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Old 8th November 2019, 22:53   #711 (permalink)
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Re: My Bolshie Husband

We had the same problem with a noisy neighbour, they had put her in the most isolated room and my MIL was next door! We decided they weren't going to move the neighbour so we asked if MIL could be offered a different room (but still with a toilet) when it became available away from this, we were warm and charming not demanding. We had to wait a couple of weeks but they moved MIL to a more central area which suited her much better.

Remember Maisie they are still assessing Dave which takes time, it's taken the hospital a long time and they never seemed to sort it. Don't have your eye on the clock, they may welcome your advice re the insulin just do it in a helpful/long experience way. You need to keep them onside, you get more with a carrot than a stick. Tell them that he's enjoying the food and seems so much happier than when he was in hospital (that's a real bonus and will help to build him up), etc but that his neighbour is massively stressing him. They've seen it before so will know.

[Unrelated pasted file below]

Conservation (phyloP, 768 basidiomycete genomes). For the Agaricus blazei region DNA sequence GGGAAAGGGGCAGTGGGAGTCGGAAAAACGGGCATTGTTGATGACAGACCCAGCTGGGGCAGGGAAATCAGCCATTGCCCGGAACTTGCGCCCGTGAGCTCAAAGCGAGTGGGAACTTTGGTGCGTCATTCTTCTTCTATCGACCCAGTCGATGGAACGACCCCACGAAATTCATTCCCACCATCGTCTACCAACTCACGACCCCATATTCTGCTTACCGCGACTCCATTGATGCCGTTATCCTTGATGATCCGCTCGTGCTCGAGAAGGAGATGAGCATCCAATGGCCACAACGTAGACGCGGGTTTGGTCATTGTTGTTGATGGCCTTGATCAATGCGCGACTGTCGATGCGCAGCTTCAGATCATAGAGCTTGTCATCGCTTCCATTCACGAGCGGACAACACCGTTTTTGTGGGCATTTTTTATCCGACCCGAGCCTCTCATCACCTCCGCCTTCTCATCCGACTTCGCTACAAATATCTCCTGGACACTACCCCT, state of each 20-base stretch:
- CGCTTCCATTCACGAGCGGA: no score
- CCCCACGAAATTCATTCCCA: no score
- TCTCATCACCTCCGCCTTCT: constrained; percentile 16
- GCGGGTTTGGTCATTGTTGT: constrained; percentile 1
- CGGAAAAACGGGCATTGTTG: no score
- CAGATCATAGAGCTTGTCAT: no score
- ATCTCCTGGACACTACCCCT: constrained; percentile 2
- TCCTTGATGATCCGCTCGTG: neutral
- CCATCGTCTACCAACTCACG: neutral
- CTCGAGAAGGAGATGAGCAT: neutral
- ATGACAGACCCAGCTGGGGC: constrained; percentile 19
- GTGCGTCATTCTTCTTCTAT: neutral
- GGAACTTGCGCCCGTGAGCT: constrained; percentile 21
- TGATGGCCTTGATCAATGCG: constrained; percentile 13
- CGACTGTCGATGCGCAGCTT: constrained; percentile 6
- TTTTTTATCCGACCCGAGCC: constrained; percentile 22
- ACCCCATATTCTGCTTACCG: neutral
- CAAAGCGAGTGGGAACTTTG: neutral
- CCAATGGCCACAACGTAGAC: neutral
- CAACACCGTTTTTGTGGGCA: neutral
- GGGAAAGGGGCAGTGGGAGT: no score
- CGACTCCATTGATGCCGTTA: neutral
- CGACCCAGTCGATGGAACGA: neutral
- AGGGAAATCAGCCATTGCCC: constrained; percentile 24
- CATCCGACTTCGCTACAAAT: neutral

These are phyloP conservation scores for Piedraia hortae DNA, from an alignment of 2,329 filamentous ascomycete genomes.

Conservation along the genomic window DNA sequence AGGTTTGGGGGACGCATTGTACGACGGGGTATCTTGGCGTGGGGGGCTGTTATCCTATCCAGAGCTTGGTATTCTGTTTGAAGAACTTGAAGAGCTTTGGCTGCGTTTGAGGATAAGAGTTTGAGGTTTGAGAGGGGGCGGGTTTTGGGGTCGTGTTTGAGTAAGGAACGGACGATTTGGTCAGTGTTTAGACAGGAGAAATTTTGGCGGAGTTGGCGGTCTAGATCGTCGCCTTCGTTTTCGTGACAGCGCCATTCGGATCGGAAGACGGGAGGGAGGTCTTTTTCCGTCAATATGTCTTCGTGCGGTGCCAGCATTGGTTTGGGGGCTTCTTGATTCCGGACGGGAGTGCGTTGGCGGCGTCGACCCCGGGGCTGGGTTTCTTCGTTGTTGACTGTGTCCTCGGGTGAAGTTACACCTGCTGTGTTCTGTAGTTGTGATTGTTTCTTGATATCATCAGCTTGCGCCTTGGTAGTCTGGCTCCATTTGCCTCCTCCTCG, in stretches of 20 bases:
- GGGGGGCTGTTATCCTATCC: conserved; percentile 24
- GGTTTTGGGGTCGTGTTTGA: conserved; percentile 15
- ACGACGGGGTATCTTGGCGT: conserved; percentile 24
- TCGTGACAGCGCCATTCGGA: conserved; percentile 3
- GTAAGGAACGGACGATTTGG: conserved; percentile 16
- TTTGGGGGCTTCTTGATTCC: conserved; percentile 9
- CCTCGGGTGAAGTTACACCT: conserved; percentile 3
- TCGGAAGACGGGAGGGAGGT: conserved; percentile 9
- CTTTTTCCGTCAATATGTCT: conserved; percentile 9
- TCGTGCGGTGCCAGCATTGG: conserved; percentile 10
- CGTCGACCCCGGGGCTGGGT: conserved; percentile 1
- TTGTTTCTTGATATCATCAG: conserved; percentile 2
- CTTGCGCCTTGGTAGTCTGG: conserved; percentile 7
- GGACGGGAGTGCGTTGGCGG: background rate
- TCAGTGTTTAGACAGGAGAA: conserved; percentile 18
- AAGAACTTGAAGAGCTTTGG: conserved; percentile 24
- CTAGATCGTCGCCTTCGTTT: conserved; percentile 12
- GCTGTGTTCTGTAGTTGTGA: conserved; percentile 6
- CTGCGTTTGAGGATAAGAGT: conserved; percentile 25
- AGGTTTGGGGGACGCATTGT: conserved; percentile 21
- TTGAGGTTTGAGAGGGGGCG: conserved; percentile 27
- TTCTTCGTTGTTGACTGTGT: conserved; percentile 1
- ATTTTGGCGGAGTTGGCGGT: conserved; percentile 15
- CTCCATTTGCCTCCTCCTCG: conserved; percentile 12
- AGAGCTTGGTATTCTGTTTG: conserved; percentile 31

At your age I would not be getting off a bus to let someone else on! Stand your ground. Perhaps getting the car out if you can manage to drive it safely might be much better for you, especially with winter here.
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Old 9th November 2019, 12:54   #712 (permalink)
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Re: My Bolshie Husband

Quote:
Originally Posted by Maisie View Post
I am sure Dave could relate to that with the TV! When I got there yesterday, he said that he had been trying for "ages' to change the channel. I asked him which channel he wanted and he said Film 4. A quick look at the listings showed this was channel 14. I pressed the buttons. Dave was absolutely amazed. Wanted to know how I had done that 'so quickly'. It is pointless trying to explain again, so I just said that I did it because I am clever!

As far as his clothes are concerned - he wouldn't notice. That is not just now, he has always been rather vague when it comes to his clothes. If I didn't buy him items, he would still be wearing the clothes he had when I met him over 50 years ago! The main problem from my point of view is that when items go missing, I have to replace them.